last bell to be heard,
he walks the dark beaches,
far from the vain, curled alleys,
far from the world’s grave sanity.

Among the twenty two poems in this small collection, I particularly like “Ten Vain Attempts” (to get rid of anger) and the title poem.  “Falling in Caves” starts with a child’s fall while running, moves to the cave as a discovery of the past, and ends with:

There in the cave’s jaws
the first wheels started turning my head around.
They are turning still, down root-deep inside me,
meshing time’s slow, certain teeth.
We are falling into forever,
and there’s nothing to keep it from us.

My favorite of these poems is “The Walls”:

Four years old
with colored crayons,
you have discovered the walls.
Not old enough yet to know better,
you have covered the white expanse
of your boundaries
with castles and kings and queens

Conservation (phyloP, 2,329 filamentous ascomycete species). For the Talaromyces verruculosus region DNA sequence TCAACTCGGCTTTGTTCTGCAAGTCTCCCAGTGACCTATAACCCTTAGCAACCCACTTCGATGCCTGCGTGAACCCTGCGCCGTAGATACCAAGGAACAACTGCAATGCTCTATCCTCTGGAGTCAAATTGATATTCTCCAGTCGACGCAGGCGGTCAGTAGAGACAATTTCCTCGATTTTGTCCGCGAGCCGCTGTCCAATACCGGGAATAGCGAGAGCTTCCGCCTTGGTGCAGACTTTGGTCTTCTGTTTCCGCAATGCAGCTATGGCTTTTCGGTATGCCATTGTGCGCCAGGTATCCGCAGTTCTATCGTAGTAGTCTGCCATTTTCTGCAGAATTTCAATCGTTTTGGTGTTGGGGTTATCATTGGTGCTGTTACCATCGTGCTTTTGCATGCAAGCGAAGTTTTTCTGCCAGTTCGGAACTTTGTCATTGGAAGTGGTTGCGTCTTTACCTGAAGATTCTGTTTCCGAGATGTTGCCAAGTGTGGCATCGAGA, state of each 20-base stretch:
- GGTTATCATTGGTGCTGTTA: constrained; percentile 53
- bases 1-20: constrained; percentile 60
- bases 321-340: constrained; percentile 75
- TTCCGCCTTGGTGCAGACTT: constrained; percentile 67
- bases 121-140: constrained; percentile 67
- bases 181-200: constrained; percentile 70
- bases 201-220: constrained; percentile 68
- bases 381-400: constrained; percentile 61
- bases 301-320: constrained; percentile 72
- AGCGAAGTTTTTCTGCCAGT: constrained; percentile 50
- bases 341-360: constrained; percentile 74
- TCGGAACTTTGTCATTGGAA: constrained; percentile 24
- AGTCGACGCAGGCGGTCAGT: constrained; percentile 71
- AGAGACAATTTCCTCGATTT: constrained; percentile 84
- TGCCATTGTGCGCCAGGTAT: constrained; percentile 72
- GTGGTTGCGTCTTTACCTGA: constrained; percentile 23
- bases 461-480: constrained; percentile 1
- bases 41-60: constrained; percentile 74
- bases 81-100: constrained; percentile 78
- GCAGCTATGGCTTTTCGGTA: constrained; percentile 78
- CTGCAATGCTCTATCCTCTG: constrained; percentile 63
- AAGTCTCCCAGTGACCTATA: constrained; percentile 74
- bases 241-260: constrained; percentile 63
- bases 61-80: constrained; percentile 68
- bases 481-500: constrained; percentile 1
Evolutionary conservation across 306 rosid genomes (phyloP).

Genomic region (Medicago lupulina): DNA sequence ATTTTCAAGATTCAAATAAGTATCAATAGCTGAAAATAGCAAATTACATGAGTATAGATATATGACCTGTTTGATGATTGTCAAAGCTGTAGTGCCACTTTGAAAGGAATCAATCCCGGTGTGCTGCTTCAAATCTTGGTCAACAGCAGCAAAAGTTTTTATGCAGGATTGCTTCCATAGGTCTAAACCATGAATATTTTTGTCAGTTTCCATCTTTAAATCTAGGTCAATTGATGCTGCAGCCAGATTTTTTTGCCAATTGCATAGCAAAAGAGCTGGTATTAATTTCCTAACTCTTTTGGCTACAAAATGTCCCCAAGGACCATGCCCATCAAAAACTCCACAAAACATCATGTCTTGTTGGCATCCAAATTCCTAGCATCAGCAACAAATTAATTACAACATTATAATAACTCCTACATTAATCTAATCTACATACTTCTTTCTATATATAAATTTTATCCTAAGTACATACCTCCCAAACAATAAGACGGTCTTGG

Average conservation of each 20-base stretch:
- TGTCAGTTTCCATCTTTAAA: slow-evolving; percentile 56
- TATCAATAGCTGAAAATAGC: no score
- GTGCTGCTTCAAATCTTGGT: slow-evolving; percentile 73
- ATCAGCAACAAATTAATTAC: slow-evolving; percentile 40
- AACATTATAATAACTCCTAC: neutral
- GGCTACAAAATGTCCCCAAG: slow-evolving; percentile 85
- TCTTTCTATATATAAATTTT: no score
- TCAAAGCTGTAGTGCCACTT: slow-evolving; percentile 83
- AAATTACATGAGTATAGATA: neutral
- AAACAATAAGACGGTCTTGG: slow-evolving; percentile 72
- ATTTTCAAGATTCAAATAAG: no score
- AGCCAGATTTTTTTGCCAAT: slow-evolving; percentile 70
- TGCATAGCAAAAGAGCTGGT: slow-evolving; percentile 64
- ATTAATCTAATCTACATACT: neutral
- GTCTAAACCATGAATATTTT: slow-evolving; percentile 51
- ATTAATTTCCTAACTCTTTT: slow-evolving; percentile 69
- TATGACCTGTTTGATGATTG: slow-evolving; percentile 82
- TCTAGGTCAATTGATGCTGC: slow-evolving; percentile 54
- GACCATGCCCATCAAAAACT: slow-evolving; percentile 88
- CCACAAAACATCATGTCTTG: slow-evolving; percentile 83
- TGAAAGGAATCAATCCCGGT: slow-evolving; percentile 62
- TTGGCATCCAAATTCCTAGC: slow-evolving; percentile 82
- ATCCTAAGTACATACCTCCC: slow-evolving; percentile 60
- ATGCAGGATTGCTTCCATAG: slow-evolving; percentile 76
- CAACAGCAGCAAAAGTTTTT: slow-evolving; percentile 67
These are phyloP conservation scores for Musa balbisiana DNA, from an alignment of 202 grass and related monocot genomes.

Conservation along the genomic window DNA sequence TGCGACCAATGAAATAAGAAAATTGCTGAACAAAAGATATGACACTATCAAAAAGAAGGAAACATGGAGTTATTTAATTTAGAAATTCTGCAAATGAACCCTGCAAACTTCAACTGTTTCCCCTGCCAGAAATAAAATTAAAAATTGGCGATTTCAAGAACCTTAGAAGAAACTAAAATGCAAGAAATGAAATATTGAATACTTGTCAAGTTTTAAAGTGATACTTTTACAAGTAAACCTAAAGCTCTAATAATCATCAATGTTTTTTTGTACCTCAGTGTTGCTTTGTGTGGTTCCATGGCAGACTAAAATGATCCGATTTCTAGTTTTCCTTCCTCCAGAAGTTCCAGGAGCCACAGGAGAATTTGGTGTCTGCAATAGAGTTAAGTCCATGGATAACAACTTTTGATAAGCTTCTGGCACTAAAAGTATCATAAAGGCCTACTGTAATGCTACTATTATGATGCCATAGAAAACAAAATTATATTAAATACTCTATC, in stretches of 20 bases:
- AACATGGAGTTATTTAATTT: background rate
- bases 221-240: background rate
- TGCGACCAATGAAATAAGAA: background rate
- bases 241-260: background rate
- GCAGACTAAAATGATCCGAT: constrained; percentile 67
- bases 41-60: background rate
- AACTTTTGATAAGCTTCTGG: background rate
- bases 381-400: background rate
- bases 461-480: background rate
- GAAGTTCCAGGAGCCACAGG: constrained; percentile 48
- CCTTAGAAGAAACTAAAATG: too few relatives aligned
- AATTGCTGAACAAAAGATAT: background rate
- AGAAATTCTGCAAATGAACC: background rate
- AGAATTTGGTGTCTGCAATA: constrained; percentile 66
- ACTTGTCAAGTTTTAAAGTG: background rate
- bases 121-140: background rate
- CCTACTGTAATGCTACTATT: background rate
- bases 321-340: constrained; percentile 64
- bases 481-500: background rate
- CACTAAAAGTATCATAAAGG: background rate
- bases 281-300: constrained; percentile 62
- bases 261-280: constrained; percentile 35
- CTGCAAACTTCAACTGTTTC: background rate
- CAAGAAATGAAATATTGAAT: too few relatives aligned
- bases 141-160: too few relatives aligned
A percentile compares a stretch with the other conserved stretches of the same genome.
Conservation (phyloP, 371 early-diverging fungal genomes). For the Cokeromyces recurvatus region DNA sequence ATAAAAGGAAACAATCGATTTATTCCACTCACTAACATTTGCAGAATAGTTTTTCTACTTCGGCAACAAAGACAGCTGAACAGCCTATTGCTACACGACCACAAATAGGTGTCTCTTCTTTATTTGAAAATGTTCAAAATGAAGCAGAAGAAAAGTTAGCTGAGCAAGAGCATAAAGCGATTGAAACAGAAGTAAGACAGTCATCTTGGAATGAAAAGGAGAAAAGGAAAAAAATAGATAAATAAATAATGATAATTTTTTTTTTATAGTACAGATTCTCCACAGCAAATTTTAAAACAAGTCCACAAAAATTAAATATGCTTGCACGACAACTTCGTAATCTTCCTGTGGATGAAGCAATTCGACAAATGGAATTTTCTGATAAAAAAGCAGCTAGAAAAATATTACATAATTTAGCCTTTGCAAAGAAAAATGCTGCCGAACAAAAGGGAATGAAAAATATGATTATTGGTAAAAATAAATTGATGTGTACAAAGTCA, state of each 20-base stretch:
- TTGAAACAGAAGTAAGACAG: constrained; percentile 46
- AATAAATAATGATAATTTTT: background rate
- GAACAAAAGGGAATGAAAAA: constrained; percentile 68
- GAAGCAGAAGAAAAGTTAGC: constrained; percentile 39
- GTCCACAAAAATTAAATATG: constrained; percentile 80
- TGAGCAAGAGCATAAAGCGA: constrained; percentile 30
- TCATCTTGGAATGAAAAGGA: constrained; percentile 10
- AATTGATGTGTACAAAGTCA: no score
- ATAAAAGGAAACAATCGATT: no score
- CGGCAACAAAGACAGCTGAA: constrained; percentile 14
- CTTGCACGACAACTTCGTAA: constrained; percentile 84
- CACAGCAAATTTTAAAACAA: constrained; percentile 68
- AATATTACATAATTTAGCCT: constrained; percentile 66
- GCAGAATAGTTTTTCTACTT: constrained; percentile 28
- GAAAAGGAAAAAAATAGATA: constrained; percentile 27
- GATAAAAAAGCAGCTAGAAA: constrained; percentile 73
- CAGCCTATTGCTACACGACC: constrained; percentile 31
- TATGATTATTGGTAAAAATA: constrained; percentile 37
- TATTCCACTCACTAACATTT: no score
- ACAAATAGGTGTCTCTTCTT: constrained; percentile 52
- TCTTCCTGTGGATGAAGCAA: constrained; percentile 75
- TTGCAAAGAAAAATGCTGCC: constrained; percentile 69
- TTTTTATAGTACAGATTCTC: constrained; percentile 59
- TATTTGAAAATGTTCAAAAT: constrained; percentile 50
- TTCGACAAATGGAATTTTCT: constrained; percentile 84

from your Mother Goose book.
You have walked
in your own enchanted forest.
You have flown bright flags
against a sky of dreams.
You have skipped down to a sea
of fishes, walked upon the beach,
built castles of sand
and danced
and laughed
when the waves
washed your castles away.
Crayon in hand
and queen of your land,
you believe
you can always make more.
When I spank you,
you cry you hate me
and stare with those dark yet
not yet extinguished eyes.
I wash and wash at your pictures
with soap and rags, trying
to make the walls dull
and white again.
How long will it be
before you stop fighting me,
I who am grown up
and see all colors at once,
undone, whirled into oneness?
How long will it be
before you accept the walls?

And I want to say to the child “Don’t accept the walls!” though I know we have to.  This poem takes its time to describe a familiar subject, both the literal four year old and the one inside each of us, and I enjoy every moment of it.

“Falling in Caves” is published by FutureCycle Press: http://www.futurecycle.org/PressTitles.aspx.    Another book in their catalog which is well worth your time and money is “Mosslight” by Kimberley Pittman-Schulz.  Both of these authors turn keen observations into music.  I found Kistner’s “Falling in Caves” the more satisfying, but both books suggest FutureCycle Press is a good source for finding poetry by good poets you might not have heard of before.